Aviation gas = avgas ,  I am not sure if this grade of avgas runs piston airplane or turbine engines( diferent I hear), but has no effect on shelac and no visible effect on base metals either. 

Some calibers wont run while submerged. 

Thanks for your response.

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15 minutes ago, oldhippy said:

It’s one way of causing extra wear on a movement, pivots could shear off, all sorts of damage could happen. 

Oh I mean submerged and running with oscilator, so runs at low speed, if thats your concern, amplitude also drops.

 

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I’ve done something similar to what Nucejoe describes when doing a “pre clean” on an utterly filthy movement with L&R cleaning solution. Personally, I don’t see any great risk of harm. The aviation fuel probably provides a reasonable amount of lubrication for the short amount of time that it is running. 

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Avgas has lead in it. Is it enough? No idea. It’s 100 (min) octane gasoline.  Turbines (jets) run on Jet-A which is essentially kerosene. 
 

I had also considered such action at times (with Ronsinol) but never did. Cleaning is always better when you have access to both sides of plates. 

Edited by Tudor
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On 8/29/2020 at 3:44 PM, nickelsilver said:

Run the movement with the pallet jewels dry for some minutes, this allows the escape teeth to scrape off the epilame from them and that non-epilamed "track" holds the oil.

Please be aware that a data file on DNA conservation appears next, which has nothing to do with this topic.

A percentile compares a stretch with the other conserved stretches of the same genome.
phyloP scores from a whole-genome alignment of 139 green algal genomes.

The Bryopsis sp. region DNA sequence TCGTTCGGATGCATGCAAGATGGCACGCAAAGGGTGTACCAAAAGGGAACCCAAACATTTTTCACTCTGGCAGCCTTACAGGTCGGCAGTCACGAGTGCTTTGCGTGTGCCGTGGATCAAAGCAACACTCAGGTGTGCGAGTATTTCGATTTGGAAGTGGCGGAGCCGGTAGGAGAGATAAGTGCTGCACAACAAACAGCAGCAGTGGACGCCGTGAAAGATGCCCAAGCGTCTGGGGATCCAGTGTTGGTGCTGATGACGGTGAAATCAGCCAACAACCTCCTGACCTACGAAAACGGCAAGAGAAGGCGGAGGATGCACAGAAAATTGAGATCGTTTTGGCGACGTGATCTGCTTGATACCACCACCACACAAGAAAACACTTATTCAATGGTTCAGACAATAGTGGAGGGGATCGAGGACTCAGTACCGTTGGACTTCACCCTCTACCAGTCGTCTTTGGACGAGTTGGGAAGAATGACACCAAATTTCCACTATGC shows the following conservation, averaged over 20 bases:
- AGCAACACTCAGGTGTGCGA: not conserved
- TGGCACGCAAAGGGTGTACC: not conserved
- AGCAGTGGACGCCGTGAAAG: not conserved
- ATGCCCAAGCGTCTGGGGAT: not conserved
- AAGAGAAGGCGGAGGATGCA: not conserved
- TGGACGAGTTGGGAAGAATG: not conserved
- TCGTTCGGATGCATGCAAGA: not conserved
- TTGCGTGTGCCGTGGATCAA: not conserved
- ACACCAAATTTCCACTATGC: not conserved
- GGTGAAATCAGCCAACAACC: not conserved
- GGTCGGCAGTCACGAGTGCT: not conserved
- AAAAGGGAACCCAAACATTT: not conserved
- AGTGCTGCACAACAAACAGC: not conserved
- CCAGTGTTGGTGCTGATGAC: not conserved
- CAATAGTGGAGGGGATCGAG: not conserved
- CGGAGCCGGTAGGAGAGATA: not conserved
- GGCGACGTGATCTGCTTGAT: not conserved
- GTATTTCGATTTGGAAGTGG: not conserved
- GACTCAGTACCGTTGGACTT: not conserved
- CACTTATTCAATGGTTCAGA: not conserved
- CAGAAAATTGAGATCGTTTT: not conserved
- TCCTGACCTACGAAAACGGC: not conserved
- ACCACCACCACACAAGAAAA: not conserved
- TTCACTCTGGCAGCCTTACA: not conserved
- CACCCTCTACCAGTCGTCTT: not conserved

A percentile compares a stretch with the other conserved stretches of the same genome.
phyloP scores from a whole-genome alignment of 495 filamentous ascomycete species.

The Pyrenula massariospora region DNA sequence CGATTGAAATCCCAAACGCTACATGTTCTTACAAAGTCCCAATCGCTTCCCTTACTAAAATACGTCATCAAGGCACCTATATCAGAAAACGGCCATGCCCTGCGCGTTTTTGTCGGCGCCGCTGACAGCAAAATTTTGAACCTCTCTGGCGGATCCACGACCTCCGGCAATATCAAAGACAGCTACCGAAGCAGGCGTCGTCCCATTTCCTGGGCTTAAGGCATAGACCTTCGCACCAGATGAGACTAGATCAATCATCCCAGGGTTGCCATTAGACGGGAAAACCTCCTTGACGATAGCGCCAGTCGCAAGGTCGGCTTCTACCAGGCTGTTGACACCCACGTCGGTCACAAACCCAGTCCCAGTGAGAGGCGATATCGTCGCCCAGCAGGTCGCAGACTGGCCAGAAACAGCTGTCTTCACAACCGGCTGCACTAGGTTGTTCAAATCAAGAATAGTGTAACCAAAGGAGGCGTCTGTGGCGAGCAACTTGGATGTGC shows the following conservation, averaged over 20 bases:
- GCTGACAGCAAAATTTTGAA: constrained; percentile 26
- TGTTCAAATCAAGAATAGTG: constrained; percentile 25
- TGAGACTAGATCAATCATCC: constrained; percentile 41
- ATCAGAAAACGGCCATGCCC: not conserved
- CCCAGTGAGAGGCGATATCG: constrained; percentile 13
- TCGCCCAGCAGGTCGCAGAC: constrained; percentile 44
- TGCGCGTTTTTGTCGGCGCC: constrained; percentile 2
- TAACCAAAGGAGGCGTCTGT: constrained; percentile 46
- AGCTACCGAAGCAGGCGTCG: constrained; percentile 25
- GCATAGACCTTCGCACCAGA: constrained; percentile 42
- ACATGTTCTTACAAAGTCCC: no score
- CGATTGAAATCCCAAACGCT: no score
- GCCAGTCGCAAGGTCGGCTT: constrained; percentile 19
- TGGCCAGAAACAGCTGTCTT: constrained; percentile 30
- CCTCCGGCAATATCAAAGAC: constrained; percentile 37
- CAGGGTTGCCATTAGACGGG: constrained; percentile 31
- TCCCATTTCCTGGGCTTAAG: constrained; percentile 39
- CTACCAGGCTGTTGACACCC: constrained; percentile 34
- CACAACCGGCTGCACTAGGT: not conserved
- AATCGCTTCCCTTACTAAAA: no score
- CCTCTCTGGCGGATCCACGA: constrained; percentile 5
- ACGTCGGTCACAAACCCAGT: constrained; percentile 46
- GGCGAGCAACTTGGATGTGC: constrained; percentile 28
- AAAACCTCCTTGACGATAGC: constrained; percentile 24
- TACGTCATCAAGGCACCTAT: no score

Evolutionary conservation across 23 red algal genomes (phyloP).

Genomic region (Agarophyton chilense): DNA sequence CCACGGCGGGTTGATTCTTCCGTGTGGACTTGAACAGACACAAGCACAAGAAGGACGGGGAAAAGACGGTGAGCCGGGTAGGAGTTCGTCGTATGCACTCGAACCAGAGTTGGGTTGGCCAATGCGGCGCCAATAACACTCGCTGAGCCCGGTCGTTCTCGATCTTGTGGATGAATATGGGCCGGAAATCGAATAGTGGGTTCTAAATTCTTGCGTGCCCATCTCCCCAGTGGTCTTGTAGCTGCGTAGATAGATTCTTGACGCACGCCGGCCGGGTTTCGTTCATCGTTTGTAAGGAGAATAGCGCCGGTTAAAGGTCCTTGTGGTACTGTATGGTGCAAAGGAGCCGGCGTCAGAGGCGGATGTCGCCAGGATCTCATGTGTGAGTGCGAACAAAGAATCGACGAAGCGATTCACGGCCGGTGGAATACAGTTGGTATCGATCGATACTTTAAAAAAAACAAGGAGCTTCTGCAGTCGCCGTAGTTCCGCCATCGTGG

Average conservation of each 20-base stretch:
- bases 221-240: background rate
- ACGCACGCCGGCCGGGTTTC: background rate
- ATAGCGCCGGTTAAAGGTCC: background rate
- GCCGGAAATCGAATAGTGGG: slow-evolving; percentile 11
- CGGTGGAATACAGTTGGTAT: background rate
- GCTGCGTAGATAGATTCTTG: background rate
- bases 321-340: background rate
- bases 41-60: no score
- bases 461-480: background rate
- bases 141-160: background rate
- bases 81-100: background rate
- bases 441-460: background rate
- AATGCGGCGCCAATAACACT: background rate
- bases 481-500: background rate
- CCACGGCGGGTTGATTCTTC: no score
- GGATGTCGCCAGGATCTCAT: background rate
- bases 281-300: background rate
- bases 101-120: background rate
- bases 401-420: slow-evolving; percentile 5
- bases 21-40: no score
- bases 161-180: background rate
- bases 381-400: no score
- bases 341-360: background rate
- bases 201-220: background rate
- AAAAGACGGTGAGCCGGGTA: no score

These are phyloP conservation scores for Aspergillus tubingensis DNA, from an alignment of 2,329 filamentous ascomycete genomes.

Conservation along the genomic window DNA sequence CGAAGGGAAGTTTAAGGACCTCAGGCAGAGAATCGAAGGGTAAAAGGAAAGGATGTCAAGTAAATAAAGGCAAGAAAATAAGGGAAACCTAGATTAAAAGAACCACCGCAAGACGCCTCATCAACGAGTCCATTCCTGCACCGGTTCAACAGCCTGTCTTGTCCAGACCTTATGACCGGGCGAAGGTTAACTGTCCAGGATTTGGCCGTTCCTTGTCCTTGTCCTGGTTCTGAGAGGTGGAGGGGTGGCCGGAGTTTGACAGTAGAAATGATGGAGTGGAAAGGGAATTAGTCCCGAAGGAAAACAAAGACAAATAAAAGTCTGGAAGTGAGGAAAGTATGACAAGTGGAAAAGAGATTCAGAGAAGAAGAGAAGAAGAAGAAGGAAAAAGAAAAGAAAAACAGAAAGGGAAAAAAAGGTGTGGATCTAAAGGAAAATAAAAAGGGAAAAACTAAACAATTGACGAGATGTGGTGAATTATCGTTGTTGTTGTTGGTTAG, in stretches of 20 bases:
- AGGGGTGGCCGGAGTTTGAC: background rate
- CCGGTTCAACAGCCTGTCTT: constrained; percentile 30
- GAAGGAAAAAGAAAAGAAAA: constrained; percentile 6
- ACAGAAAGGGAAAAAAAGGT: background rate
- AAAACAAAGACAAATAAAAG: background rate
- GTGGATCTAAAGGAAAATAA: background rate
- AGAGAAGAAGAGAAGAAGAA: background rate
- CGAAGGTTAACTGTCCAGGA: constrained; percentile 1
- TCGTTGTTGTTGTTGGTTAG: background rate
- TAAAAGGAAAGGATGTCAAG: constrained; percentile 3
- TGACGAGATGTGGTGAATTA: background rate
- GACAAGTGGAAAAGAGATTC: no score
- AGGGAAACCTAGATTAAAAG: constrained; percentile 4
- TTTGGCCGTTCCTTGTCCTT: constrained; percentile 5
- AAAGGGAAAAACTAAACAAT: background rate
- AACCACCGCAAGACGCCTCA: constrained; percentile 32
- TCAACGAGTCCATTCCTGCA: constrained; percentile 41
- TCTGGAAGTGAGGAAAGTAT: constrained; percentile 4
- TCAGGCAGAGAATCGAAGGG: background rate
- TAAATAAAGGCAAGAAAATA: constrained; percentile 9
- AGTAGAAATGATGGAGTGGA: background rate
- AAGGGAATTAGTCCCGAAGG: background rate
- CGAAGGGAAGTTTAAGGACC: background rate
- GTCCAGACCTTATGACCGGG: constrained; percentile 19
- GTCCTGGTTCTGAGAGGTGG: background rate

Thanks, nickelsilver!

I was referring to the epilame treated parts only, acording the topic.

Frank

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One of the problems with watch repair is the age of the technical information. A problem with the age of the material is it's possible that things have changed like even fixodrop? Like for instance at the link below there is variations lots of them? Plus they've changed the solvent to something more environmentally supposedly friendly. Changing the solvent has had other interesting changes.

For instance 7061 This one's interesting wash resistant if you download the technical sheet it tells how to apply it. Then since I really enjoyed the answer "NO" up above I'm going to quote something "Fixodrop-treated anchor pallets should be lubricated only after running dry for 1 to 2 minutes" Unlike the answer "NO" up above it's okay because it's only the pallet stones. You need to remove the surface treatment so the oil will stick otherwise you're going to have issues.

Then they explain the drying procedure. This is interesting because the previous solvent they were using would evaporate so fast that if you weren't very very careful the cooling effect would cause moisture to condense out of the air eaving a microscopic coloring of moisture on your nice clean steel parts which leads to rust. This is why shops using this a lot of times I have a hot hairdryer radius and is a part came out that immediately put hot air on to hopefully avoid this. Now it's supposed to be better and not have that happen.

On 8/9/2020 at 10:12 AM, Flubber said:

Should the end stones be treated, and if so, does that include the chaton

 

Only the end stone should be treated not the setting.

 

 

 

http://www.moebius-lubricants.ch/en/products/epilames

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  • 8 months later...

To support what others have written, I was just warned by a professional watchmaker to not treat the chatons as they could rust.

This same watchmaker does not treat the end stones because he feels it's unnecessary but he definitely treats the pallet fork.